The yeast Saccharomyces cerevisiae and its components are used for the prevention and treatment of enteric disease in different species; therefore, they may also be useful for preventing Johne's disease, a chronic inflammatory bowel disease of ruminants caused by Mycobacterium avium ssp. paratuberculosis (MAP). The objective of this study was to identify potential immunomodulatory S. cerevisiae components using a bovine macrophage cell line (BOMAC). The BOMAC phagocytic activity, reactive oxygen species production, and immune-related gene (IL6, IL10, IL12p40, IL13, IL23), transforming growth factor β, ARG1, CASP1, and inducible nitric oxide synthase expression were investigated when BOMAC were cocultured with cell wall components from 4 different strains (A, B, C, and D) and 2 forms of dead yeast from strain A. The BOMAC phagocytosis of mCherry-labeled MAP was concentration-dependently attenuated when BOMAC were cocultured with yeast components for 6 h. Each yeast derivative also induced a concentration-dependent increase in BOMAC reactive oxygen species production after a 6-h exposure. In addition, BOMAC mRNA expression of the immune-related genes was investigated after 6 and 24 h of exposure to yeast components. All yeast components were found to regulate the immunomodulatory genes of BOMAC; however, the response varied among components and over time. The in vitro bioassessment studies reported here suggest that dead yeast and its cell wall components may be useful for modulating macrophage function before or during MAP infection.
    Neuropilin-2 regulates airway inflammatory responses to inhaled lipopolysaccharide
    Robert M. Immormino, American Journal of Physiology-Lung Cellular and Molecular Physiology - 2018
    Abstract
    Neuropilins are multifunctional receptors that play important roles in immune regulation. Neuropilin-2 (NRP2) is expressed in the lungs, but whether it regulates airway immune responses is unknown. Here, we report that Nrp2 is weakly expressed by alveolar macrophages (AM) in the steady-state, but is dramatically up-regulated following in vivo lipopolysaccharide (LPS) inhalation. Ex vivo treatment of human AM with LPS also increased NRP2 mRNA expression and cell-surface display of NRP2 protein. LPS-induced Nrp2 expression in AM was dependent upon the MyD88 signaling pathway and the transcription factor nuclear factor kappa B (NFκB). In addition to up-regulating display of NRP2 on the cell membrane, inhaled LPS also triggered AM to release soluble NRP2 into the airways. Finally, myeloid-specific ablation of NRP2 resulted in increased expression of the chemokine Ccl2 in the lungs and prolonged leukocyte infiltration in the airways following LPS inhalation. These findings suggest that NRP2 expression by AM regulates LPS-induced inflammatory cell recruitment to the airways, and reveal a novel role for NRP2 during innate immune responses in the lungs.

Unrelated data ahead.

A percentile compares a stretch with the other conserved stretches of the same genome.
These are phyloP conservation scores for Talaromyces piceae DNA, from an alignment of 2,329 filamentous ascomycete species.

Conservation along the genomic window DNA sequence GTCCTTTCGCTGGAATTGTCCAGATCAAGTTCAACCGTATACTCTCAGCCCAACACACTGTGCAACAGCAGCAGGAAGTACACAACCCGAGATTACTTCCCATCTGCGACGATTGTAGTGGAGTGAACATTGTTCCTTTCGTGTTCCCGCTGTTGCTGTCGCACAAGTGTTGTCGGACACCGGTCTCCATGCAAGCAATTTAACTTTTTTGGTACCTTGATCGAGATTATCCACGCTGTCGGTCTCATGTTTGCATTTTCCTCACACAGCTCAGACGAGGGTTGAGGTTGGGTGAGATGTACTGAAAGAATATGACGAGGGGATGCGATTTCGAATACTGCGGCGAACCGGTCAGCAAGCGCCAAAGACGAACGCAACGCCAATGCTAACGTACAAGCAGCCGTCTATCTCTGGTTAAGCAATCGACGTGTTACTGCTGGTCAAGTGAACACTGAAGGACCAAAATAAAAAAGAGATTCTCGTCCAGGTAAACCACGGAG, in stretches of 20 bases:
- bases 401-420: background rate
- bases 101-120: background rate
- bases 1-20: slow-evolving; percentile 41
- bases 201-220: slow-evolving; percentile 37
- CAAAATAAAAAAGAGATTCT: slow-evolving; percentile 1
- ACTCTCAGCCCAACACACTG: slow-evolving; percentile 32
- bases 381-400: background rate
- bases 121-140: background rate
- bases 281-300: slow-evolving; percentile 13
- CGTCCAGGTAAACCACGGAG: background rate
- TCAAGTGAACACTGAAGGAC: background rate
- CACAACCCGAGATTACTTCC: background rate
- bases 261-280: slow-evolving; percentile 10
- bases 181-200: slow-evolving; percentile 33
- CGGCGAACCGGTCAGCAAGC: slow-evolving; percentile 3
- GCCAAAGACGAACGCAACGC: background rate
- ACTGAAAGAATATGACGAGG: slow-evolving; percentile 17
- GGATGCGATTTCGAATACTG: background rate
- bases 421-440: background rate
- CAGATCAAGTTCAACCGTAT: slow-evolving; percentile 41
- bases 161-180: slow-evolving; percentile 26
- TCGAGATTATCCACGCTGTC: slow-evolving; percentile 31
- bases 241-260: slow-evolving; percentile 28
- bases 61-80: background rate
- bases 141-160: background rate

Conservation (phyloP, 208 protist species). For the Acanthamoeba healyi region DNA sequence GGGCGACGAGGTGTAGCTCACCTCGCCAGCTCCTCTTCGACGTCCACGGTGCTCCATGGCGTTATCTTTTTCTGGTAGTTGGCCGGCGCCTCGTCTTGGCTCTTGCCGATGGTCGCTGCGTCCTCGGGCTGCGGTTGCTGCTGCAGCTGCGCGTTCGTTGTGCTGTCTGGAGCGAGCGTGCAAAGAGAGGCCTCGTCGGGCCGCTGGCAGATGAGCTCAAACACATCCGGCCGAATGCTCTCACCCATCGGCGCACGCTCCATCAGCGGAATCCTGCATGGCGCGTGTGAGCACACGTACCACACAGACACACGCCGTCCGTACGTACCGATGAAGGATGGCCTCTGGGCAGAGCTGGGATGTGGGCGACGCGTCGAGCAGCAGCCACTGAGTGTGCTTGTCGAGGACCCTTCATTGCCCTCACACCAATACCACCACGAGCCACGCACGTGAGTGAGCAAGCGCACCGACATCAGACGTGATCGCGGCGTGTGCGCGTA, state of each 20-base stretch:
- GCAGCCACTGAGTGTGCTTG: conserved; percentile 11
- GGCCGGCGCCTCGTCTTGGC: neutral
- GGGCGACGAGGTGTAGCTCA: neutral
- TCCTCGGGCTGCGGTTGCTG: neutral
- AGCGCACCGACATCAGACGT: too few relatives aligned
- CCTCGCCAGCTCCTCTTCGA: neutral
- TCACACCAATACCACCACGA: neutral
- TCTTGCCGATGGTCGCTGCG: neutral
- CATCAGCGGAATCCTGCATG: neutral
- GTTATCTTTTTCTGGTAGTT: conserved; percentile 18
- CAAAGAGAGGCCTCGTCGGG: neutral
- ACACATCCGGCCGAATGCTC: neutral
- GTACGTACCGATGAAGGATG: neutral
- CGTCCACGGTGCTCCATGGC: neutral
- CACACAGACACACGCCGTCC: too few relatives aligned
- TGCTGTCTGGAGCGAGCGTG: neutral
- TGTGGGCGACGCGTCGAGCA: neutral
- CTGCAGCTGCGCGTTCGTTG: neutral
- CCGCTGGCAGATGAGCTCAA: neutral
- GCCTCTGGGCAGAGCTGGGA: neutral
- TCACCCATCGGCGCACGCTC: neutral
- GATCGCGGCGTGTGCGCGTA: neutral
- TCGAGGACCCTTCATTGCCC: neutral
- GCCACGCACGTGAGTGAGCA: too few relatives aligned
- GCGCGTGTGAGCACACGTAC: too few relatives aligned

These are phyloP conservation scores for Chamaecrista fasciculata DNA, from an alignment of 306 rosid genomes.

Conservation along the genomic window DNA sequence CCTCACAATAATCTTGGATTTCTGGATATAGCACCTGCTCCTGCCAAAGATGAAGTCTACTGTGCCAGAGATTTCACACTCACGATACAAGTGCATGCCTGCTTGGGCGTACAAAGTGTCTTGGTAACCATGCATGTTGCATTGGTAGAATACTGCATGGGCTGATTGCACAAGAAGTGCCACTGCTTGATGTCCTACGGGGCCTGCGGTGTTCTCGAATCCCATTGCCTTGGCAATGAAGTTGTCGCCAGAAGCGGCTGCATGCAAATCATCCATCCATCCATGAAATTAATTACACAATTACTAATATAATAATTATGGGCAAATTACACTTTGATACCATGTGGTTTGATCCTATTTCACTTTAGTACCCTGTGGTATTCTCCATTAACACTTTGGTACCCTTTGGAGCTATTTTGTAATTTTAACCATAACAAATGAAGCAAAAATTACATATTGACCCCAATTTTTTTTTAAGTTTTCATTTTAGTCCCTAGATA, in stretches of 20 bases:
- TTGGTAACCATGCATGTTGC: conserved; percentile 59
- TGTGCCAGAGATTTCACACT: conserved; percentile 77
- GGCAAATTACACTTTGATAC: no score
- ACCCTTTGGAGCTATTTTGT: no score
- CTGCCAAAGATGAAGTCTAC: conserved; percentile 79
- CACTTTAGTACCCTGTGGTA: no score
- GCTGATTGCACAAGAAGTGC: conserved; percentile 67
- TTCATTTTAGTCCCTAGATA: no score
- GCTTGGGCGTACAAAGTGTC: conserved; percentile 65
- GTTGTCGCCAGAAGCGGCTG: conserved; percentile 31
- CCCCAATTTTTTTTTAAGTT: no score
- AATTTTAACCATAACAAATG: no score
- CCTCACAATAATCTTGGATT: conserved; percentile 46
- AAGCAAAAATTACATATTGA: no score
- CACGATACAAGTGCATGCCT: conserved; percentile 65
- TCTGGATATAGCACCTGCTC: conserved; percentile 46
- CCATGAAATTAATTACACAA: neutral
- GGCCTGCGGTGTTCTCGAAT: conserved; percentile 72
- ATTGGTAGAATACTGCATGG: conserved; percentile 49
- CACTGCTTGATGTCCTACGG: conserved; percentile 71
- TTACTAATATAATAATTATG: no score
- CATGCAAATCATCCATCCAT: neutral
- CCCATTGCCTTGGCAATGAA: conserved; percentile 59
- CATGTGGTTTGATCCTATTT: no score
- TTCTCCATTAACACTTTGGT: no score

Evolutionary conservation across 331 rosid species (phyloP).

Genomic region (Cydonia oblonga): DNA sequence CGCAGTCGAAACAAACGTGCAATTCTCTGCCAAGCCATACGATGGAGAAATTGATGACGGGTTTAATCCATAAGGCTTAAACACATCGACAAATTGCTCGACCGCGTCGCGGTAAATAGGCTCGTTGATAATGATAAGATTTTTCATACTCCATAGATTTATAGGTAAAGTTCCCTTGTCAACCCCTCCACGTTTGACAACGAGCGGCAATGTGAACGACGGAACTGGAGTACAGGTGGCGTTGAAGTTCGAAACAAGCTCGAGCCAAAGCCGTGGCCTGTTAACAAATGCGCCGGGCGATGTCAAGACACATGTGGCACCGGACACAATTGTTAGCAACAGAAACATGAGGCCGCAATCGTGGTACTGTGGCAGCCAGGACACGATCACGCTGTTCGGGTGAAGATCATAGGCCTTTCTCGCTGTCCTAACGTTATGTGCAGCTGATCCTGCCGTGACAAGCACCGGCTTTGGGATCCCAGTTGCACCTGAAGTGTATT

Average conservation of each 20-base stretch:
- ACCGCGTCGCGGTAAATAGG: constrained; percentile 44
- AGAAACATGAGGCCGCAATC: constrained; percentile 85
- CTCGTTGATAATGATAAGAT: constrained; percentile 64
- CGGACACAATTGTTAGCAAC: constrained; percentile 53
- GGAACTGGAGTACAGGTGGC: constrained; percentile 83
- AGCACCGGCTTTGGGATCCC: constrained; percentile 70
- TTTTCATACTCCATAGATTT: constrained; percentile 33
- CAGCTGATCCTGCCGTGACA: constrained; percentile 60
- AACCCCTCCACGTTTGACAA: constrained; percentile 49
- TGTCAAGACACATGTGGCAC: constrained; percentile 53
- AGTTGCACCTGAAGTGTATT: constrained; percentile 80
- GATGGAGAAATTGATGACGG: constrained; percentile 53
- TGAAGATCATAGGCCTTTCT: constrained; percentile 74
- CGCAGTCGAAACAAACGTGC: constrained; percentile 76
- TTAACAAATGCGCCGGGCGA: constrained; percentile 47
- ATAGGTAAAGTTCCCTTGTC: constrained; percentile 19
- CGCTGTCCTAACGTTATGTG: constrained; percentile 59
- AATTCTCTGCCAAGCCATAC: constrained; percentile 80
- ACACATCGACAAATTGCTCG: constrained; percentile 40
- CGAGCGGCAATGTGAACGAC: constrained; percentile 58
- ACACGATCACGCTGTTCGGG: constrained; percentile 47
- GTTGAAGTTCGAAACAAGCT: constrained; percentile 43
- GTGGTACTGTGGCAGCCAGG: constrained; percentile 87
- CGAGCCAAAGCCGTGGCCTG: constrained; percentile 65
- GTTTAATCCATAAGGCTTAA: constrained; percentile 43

Genome-wide expression analysis suggests a role for jasmonates in the resistance to blue mold in apple
    Masoud Ahmadi-Afzadi, Plant Growth Regulation - 2018
    Abstract
    Blue mold, caused by the necrotrophic fungal pathogen Penicillium expansum, causes serious postharvest losses in apple, and threatens human health through production of the potent mycotoxin patulin. Recent studies indicate a quantitative control of resistance against this disease in apple cultivars. A whole genome apple microarray covering 60k transcripts was used to identify gene(s) that appear to be differentially regulated between resistant and susceptible cultivars in P. expansum-infected fruits. A number of potential candidates was encountered among defense- and oxidative stress-related genes, cell wall modification and lignification genes, and genes related to localization and transport. Induction of one cell wall-related gene and three genes involved in the ‘down-stream’ flavonoid biosynthesis pathway, demonstrates the fundamental role of the cell wall as an important barrier, and suggests that fruit flavonoids are involved in the resistance to blue mold. Moreover, exogenous application of the plant hormone methyl jasmonate (MeJA) reduced the symptoms resulting from inoculating apples with P. expansum. This is the first report linking MeJA and activation of cell wall and flavonoid pathway genes to resistance against blue mold in a study comparing different cultivars of domesticated apple. Our results provide an initial categorization of genes that are potentially involved in the resistance mechanism, and should be useful for developing tools for gene marker-assisted breeding of apple cultivars with an improved resistance to blue mold.
    Phosphorylation of nuclear factor erythroid 2-like 2 (NFE2L2) in mammary tissue of Holstein cows during the periparturient period is associated with mRNA abundance of antioxidant gene networks
    L. Q. Han, Journal of Dairy Science - 2018
    Abstract